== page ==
the need to add a dictionary definition of "brume" right below.
              >
              What would "Houses in brume" sound like to you (esp. native speakers, that
              is)?




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            • Zuzana Benesova
              Thanks to all of you so far. This was my first impression also - it would sound weird. Thing is, the English version of their web (or any other, for that
              Message 6 of 8 , Jun 18, 2013
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                Thanks to all of you so far.

                This was my first impression also - it would sound weird. Thing is, the English version of their web (or any other, for that matter) presentation will certainly aim at an audience consisting of people who speak English but may not necessarily be native speakers of it. So if the word does not sound right for English natives it would be outright incomprehensible for the rest... I already advised the client against it and recommended that he should go with the good old mist instead :-)

                Thanks again and I will be pleased to hear from anyone else if interested.
                Zuzka

                18. 6. 2013 v 22:07, Mike Trittipo:

                > It sounds mixed-up at best. I think I'd recognize it even if I were not fluent in French. It's OK in Scots, after all. But I suspect that some native English speakers might not recognize it, and to many native English speakers it would come off as comic: maybe like "Houses in the foggy, foggy dew," to quote from Once Upon a Mattress. ("I come from the land of the foggy, foggy dew.")
                >
                >
                > On Jun 18 2013, Zuzana Benesova wrote:
                >> I'd like your opinions on the word "brume".
                >>
                > My client (an architect) fancies translating the nickname his project "Domy v mlze" as "Houses in brume." ... parts will protrude above a certain level as if above a low-lying fog. I've never heard of this word before and from my brief research it does not seem very common.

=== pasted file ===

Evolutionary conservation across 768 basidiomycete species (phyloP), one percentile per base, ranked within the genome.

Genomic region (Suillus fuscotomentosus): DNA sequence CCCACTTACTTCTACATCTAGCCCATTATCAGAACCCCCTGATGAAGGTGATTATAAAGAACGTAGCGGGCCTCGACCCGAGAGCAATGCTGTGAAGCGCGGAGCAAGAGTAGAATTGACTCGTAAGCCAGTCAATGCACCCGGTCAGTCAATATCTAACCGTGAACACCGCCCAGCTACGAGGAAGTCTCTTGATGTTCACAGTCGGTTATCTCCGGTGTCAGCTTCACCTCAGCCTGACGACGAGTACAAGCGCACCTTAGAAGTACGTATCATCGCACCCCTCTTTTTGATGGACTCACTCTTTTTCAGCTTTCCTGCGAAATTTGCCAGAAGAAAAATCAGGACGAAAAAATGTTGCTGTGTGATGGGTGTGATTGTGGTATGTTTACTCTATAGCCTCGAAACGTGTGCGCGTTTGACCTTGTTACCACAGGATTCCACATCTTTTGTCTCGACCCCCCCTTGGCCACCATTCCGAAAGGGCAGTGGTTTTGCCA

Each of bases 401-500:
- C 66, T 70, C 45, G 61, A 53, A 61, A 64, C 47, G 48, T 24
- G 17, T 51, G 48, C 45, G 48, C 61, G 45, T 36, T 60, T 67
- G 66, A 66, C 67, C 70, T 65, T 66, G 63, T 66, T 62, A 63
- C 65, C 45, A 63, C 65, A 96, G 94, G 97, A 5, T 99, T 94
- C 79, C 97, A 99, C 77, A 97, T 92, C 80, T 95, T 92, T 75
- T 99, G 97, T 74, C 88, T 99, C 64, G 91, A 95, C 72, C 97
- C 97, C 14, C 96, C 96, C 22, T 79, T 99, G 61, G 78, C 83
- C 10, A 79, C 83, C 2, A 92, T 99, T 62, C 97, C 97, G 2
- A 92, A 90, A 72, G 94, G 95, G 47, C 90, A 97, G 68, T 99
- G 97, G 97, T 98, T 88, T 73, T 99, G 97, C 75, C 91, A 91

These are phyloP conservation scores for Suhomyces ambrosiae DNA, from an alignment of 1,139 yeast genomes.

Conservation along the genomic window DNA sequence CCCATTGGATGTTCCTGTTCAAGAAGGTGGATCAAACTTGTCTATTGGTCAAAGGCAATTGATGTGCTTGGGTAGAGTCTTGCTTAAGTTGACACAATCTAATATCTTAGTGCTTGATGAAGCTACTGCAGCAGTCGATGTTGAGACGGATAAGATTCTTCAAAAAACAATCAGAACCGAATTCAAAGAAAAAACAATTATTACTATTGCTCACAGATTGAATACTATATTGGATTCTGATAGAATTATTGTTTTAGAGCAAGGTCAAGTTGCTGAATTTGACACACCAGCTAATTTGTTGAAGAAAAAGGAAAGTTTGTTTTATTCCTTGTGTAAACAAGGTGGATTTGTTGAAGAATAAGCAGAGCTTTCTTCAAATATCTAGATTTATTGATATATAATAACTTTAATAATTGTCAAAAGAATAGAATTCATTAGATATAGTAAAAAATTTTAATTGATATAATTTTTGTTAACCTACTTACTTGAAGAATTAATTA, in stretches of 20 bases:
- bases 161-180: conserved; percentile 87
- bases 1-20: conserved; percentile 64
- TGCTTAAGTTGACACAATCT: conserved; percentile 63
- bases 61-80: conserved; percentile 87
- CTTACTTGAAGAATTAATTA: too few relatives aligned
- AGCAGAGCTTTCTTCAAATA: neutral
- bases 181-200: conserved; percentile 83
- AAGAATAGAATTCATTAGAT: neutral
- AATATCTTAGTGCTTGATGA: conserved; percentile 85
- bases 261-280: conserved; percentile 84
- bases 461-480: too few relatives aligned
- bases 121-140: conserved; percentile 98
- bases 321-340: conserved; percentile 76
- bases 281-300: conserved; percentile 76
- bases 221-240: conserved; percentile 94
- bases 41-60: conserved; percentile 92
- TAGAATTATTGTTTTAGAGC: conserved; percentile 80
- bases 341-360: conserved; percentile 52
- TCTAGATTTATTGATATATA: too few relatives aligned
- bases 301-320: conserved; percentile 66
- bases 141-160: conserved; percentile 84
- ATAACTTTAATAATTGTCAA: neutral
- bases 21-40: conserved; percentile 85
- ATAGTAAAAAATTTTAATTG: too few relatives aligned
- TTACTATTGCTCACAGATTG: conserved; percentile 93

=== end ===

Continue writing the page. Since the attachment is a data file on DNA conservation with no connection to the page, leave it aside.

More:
>>
                > On a blog, a photographer called his picture "Bovines in brume" but felt the need to add a dictionary definition of "brume" right below.
                >>
                > What would "Houses in brume" sound like to you (esp. native speakers, that is)?
                >
                >
                >
                >
                > _______________________________________________
                > Czechlist mailing list
                > Czechlist@...
                > http://www.czechlist.org/cgi-bin/mailman/listinfo/czechlist


                _______________________________________________
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              • James Kirchner
                That s the smartest thing to do. Although some people on the list know the word, I ll bet if I stood outside a building at one of the universities where I ve
                Message 7 of 8 , Jun 18, 2013
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                  That's the smartest thing to do.

                  Although some people on the list know the word, I'll bet if I stood outside a building at one of the universities where I've taught and asked the first 50 people what "brume" meant, not more than 1 would understand the word. If I stood outside the English literature department, maybe 5 would know the word. Plus, I'd have to write the word down in order for them not to understand it as "broom".

                  Jamie

                  On Jun 18, 2013, at 4:21 PM, Zuzana Benesova wrote:

                  > Thanks to all of you so far.
                  >
                  > This was my first impression also - it would sound weird. Thing is, the English version of their web (or any other, for that matter) presentation will certainly aim at an audience consisting of people who speak English but may not necessarily be native speakers of it. So if the word does not sound right for English natives it would be outright incomprehensible for the rest... I already advised the client against it and recommended that he should go with the good old mist instead :-)
                  >
                  > Thanks again and I will be pleased to hear from anyone else if interested.
                  > Zuzka
                  >
                  > 18. 6. 2013 v 22:07, Mike Trittipo:
                  >
                  >> It sounds mixed-up at best. I think I'd recognize it even if I were not fluent in French. It's OK in Scots, after all. But I suspect that some native English speakers might not recognize it, and to many native English speakers it would come off as comic: maybe like "Houses in the foggy, foggy dew," to quote from Once Upon a Mattress. ("I come from the land of the foggy, foggy dew.")
                  >>
                  >>
                  >> On Jun 18 2013, Zuzana Benesova wrote:
                  >>> I'd like your opinions on the word "brume".
                  >>>
                  >> My client (an architect) fancies translating the nickname his project "Domy v mlze" as "Houses in brume." ... parts will protrude above a certain level as if above a low-lying fog. I've never heard of this word before and from my brief research it does not seem very common.